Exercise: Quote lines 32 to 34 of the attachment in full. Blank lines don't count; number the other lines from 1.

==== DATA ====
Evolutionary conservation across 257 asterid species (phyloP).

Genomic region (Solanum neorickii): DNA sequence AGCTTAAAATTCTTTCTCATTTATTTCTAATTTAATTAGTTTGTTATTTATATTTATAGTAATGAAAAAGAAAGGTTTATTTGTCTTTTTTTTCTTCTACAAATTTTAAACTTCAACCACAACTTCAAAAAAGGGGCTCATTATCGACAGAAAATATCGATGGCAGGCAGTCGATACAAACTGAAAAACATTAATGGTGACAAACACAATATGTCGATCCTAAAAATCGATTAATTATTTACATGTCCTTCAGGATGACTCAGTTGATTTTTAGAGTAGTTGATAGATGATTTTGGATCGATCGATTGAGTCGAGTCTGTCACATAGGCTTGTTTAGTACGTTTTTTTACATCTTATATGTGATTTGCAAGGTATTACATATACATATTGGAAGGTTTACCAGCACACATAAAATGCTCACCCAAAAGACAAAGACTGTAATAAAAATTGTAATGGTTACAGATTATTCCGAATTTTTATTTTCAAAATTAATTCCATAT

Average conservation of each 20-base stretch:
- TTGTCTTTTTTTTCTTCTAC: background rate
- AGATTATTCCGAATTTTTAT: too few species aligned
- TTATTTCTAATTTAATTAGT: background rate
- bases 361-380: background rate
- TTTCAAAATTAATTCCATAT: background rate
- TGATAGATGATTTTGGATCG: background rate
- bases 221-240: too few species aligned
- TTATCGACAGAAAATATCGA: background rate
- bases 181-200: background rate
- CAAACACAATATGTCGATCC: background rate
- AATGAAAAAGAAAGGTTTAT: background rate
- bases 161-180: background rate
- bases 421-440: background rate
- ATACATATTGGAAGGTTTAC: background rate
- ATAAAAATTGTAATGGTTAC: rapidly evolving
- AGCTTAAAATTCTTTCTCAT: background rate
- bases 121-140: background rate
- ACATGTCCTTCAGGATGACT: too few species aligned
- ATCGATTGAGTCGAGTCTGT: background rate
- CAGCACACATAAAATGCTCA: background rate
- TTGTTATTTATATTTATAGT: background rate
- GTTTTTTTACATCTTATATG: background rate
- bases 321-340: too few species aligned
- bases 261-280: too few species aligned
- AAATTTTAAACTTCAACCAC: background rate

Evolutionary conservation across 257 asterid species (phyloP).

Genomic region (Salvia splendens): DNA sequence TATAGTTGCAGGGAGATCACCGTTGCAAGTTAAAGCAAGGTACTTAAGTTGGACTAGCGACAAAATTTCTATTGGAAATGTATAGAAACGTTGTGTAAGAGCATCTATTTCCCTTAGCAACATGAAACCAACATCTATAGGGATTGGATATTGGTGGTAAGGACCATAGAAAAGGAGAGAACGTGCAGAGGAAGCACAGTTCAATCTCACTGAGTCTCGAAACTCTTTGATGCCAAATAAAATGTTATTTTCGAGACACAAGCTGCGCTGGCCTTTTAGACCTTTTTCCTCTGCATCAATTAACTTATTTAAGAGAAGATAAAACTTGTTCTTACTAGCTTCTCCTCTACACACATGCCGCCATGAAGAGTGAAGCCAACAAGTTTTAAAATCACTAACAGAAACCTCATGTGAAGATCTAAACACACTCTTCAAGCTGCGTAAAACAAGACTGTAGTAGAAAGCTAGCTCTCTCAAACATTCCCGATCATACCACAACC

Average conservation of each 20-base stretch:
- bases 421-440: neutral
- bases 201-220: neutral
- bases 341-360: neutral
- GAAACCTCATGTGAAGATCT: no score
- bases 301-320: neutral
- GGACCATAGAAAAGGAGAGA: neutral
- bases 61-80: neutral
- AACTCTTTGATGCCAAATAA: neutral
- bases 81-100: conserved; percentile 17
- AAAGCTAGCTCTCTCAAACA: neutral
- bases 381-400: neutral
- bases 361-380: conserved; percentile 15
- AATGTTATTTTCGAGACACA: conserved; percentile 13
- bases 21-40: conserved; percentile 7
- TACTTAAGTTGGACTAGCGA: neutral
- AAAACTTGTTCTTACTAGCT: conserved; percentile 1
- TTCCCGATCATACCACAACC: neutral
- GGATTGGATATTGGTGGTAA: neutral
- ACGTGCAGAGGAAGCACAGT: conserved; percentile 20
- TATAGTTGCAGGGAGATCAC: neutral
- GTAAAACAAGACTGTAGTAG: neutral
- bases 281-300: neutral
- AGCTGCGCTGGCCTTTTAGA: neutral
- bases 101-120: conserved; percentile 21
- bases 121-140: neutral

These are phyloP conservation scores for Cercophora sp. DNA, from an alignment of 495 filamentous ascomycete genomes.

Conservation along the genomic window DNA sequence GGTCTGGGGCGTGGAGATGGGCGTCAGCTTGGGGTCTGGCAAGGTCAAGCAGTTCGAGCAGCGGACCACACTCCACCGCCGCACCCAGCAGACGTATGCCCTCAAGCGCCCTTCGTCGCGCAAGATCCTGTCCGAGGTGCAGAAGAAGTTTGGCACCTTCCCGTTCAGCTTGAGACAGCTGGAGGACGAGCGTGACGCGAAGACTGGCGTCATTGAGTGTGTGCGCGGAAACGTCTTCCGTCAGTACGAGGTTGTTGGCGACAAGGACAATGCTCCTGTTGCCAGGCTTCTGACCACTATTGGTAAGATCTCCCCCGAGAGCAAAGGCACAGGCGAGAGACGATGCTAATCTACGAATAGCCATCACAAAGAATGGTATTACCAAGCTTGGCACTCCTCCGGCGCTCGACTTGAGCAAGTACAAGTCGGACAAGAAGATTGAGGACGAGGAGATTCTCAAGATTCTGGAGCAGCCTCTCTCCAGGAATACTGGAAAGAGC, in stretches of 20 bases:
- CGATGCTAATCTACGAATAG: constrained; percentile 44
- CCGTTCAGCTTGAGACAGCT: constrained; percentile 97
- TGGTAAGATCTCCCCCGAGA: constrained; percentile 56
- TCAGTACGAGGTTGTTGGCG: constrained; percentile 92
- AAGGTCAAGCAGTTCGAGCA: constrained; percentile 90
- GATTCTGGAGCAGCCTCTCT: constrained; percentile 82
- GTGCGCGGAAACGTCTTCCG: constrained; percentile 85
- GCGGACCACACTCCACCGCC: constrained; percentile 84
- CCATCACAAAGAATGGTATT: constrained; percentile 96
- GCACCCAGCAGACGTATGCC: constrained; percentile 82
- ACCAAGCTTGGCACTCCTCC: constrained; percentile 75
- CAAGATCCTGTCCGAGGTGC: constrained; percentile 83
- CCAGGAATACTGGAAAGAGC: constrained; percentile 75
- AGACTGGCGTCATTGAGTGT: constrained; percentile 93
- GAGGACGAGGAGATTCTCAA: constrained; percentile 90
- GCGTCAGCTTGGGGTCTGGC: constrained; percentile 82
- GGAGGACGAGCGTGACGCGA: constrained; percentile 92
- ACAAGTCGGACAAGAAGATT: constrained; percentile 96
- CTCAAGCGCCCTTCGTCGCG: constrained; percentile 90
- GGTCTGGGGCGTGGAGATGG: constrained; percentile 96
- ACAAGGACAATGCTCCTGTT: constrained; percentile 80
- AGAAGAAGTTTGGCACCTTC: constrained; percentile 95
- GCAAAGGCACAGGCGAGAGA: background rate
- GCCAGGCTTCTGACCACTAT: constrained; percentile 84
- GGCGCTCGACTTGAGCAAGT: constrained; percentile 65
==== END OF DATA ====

- bases 421-440: neutral
- bases 201-220: neutral
- bases 341-360: neutral